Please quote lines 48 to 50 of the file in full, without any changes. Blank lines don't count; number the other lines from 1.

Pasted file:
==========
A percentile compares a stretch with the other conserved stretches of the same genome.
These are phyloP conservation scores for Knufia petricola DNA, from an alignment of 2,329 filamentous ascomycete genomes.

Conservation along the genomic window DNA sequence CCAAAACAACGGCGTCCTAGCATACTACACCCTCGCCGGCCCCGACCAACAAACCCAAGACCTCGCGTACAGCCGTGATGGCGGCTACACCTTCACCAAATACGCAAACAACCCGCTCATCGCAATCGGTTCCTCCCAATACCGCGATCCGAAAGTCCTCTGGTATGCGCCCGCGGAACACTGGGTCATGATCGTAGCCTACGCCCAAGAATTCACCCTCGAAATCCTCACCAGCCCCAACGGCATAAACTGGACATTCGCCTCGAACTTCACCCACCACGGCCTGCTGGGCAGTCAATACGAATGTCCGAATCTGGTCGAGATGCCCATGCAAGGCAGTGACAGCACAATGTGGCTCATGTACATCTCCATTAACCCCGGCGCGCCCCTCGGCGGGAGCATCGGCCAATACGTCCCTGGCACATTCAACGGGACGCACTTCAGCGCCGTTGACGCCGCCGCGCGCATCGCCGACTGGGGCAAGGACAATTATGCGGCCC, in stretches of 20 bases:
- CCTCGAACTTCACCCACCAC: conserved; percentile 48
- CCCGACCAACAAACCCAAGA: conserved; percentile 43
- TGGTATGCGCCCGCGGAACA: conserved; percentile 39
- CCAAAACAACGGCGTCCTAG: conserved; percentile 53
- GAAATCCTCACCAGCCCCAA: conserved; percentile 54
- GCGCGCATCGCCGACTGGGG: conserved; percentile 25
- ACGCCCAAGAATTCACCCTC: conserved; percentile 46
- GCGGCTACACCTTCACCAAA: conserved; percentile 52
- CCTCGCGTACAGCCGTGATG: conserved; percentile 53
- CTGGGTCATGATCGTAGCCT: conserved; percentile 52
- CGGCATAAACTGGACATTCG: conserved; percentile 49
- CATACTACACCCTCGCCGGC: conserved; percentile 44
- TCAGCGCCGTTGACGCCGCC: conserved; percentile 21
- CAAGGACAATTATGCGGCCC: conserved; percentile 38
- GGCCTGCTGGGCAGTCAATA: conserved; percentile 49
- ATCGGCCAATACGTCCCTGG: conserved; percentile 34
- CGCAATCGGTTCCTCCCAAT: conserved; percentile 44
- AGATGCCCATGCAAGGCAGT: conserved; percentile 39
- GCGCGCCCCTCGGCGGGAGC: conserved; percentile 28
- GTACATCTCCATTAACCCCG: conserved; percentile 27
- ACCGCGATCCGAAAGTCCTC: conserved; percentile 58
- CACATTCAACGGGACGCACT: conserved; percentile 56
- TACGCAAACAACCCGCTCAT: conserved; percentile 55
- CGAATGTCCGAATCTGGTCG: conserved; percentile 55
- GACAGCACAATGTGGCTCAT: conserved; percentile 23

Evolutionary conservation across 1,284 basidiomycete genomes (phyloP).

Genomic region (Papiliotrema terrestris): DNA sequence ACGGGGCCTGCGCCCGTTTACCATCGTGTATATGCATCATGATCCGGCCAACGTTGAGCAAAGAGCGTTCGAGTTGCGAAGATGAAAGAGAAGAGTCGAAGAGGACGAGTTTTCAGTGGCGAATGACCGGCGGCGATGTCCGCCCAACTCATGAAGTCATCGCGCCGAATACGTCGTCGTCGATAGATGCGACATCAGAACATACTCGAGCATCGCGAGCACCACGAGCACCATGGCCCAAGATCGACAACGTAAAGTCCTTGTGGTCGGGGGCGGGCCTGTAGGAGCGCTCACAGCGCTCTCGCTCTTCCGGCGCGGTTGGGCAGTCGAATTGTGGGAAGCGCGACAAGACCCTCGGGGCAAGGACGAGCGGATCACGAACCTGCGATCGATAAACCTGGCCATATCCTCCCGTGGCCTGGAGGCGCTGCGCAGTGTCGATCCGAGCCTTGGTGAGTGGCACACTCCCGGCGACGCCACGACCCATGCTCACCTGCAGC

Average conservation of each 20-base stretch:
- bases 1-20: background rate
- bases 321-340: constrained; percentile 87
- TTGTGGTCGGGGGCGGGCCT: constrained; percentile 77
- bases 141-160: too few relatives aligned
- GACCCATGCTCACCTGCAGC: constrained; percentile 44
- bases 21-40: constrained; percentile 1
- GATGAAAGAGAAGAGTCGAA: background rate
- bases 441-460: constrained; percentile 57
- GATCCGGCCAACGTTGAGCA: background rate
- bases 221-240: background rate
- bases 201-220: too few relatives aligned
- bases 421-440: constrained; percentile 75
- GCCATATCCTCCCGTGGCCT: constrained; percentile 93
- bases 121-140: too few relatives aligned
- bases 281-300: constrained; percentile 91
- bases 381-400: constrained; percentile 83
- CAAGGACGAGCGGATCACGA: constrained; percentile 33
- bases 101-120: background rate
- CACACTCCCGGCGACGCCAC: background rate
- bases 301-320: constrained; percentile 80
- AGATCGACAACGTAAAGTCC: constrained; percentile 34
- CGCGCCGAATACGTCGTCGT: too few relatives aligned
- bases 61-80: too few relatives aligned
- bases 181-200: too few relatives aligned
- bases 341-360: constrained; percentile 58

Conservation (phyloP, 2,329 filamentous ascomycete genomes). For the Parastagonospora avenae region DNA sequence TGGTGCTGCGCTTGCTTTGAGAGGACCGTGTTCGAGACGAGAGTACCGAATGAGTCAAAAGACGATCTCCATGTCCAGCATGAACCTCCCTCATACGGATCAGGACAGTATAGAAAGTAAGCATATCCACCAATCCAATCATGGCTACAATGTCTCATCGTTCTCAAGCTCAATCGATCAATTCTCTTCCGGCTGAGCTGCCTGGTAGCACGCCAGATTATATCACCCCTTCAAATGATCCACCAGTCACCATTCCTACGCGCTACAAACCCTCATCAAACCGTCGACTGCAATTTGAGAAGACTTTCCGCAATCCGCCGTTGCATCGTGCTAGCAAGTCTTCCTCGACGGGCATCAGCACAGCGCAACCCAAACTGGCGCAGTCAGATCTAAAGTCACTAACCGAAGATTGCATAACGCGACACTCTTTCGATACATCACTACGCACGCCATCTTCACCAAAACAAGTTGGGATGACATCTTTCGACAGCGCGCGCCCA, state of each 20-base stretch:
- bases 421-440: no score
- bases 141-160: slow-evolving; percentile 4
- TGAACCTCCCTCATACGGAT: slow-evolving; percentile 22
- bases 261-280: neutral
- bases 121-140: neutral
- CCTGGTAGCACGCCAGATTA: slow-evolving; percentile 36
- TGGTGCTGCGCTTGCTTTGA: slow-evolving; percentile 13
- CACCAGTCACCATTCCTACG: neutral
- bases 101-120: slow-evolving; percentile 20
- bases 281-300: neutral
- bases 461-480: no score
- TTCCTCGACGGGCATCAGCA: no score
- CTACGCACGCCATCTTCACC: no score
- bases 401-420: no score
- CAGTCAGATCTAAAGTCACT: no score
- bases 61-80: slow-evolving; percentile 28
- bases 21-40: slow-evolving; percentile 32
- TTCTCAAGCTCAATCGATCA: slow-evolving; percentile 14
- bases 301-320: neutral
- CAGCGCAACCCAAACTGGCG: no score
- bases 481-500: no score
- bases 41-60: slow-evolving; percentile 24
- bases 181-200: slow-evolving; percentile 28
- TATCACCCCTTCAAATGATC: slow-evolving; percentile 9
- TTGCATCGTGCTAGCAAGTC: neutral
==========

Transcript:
- CAAGGACGAGCGGATCACGA: constrained; percentile 33
- bases 101-120: background rate
- CACACTCCCGGCGACGCCAC: background rate